By Alessio Tummolillo
India has banned foreign single parents and LGBT couples from seeking surrogate mothers in the country.
What is known as “commercial surrogacy” has been a thriving part of India’s economy. But, in an act to try and lower “surrogacy tourism,” as it’s called, India has put into place a rule, posted on the home ministry’s website, that states if people want to come to India to have a surrogate child, they must be a “man and woman (who) are duly married and the marriage should be sustained at least two years.”
This rule change has caused fertility clinics and gay rights activists to claim the regulation is “discriminatory.”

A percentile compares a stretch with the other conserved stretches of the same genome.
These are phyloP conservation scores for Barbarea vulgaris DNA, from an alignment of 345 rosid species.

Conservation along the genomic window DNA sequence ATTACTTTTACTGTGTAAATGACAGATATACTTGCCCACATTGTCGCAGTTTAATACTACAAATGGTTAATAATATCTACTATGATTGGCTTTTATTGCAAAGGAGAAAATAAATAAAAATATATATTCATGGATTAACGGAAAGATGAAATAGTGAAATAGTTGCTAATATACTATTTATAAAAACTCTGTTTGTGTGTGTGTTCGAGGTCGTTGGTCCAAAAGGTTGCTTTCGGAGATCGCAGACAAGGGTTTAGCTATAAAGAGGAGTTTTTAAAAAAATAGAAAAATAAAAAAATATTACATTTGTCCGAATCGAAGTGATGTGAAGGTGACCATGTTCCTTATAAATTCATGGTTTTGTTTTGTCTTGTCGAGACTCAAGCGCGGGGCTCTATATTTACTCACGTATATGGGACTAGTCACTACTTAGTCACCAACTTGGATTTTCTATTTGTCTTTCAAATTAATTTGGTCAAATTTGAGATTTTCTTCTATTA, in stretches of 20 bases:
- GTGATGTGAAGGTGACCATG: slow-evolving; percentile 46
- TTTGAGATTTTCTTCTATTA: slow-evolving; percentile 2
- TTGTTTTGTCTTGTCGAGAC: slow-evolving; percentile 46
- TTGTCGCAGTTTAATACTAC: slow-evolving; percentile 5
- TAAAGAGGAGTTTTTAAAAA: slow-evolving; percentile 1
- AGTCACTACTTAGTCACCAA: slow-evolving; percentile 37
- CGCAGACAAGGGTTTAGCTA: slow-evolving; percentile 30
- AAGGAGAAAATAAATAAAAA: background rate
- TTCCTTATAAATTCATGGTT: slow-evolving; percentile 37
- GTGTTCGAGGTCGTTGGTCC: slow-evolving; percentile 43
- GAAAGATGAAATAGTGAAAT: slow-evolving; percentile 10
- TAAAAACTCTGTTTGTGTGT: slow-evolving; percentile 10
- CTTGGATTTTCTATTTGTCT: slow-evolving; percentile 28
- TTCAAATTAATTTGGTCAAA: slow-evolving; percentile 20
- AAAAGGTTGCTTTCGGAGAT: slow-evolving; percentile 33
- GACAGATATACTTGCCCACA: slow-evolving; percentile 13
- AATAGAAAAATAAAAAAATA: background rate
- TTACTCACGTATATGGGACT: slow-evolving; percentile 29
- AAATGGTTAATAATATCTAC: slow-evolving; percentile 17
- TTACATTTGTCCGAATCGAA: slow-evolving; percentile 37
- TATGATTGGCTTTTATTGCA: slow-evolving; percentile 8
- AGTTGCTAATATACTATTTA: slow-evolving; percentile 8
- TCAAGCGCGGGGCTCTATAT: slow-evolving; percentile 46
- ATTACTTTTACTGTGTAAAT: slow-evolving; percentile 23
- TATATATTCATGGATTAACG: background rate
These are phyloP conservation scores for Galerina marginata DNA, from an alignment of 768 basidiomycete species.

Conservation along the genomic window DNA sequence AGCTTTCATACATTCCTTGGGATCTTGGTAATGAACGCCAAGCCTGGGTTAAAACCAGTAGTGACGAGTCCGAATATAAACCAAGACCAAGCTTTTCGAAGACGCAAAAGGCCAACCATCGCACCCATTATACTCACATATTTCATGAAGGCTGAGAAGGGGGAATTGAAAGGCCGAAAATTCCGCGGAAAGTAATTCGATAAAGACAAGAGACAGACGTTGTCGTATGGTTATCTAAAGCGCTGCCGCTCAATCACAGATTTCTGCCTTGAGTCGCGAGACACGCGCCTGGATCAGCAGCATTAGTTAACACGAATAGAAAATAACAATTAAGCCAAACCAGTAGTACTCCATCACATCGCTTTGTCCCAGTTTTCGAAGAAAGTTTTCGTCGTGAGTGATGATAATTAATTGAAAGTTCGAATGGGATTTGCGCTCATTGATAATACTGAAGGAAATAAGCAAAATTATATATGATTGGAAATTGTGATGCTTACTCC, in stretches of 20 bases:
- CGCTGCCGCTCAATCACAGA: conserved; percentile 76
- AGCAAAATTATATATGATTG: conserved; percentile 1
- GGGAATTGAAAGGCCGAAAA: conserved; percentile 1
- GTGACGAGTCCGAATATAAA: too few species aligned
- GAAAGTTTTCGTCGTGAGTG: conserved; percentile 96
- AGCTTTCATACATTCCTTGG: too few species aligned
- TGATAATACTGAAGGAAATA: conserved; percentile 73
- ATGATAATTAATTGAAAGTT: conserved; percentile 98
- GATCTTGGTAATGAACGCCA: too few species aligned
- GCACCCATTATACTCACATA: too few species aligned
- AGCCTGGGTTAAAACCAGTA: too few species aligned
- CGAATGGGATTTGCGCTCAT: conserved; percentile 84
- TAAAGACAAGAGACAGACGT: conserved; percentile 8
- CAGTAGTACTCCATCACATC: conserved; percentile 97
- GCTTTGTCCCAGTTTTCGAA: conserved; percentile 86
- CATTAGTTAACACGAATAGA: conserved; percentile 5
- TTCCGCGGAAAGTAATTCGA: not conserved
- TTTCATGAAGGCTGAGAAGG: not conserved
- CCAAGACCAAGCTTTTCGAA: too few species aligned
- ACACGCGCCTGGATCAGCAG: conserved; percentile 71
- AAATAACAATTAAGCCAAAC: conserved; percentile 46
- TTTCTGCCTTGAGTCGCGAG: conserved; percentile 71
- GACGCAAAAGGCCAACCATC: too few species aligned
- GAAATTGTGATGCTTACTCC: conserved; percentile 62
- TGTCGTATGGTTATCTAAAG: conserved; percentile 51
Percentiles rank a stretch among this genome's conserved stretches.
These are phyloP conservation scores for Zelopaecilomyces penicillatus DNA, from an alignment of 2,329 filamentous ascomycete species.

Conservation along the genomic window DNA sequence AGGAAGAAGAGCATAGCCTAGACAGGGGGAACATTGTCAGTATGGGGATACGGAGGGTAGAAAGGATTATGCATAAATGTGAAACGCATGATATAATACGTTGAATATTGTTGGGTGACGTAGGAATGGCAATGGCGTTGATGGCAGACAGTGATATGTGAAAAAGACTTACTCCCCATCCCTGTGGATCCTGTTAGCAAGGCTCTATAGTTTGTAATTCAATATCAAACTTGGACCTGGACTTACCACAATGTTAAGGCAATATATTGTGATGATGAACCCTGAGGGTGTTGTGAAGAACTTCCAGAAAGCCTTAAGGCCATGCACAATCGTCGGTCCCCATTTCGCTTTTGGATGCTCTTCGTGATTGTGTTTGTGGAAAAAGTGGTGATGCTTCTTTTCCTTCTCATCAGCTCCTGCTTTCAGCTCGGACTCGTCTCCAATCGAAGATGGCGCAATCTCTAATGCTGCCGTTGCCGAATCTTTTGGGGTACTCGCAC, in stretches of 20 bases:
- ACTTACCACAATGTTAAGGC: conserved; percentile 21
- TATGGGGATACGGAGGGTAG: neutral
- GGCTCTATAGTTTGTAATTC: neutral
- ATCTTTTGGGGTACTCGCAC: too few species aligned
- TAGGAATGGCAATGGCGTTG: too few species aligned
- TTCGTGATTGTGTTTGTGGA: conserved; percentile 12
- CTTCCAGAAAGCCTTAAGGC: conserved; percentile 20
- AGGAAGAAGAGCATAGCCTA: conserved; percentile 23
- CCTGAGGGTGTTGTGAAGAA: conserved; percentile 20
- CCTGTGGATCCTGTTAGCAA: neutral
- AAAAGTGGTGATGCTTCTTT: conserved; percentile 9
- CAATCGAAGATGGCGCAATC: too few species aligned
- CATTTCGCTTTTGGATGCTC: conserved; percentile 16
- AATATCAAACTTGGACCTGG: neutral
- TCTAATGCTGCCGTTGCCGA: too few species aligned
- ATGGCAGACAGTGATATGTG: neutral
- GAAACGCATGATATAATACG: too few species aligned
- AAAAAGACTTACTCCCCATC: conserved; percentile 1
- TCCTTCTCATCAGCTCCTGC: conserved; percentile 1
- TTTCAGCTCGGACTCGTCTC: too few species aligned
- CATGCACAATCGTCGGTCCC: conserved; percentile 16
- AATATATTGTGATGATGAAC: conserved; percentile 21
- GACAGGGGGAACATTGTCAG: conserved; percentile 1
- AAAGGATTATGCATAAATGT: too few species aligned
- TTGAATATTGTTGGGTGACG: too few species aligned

“Parenting is everybody’s right and now we’re withdrawing that right,” Dr Rita Bakshi, the head of the International Fertility Centre in New Delhi, said to the Associated Foreign Press. “These rules are definitely not welcome, definitely restrictive and very discriminatory.”
One of the founding partners of Indian Surrogacy Law, Hari Ramasubramanian, said the new measures were brought forth without “proper consultation” and needed to be challenged in the courts.
He stated, “A lot of people who will be affected had seen India as a wonderful option for getting into parenthood and now this option is closed. It’s quite sad.”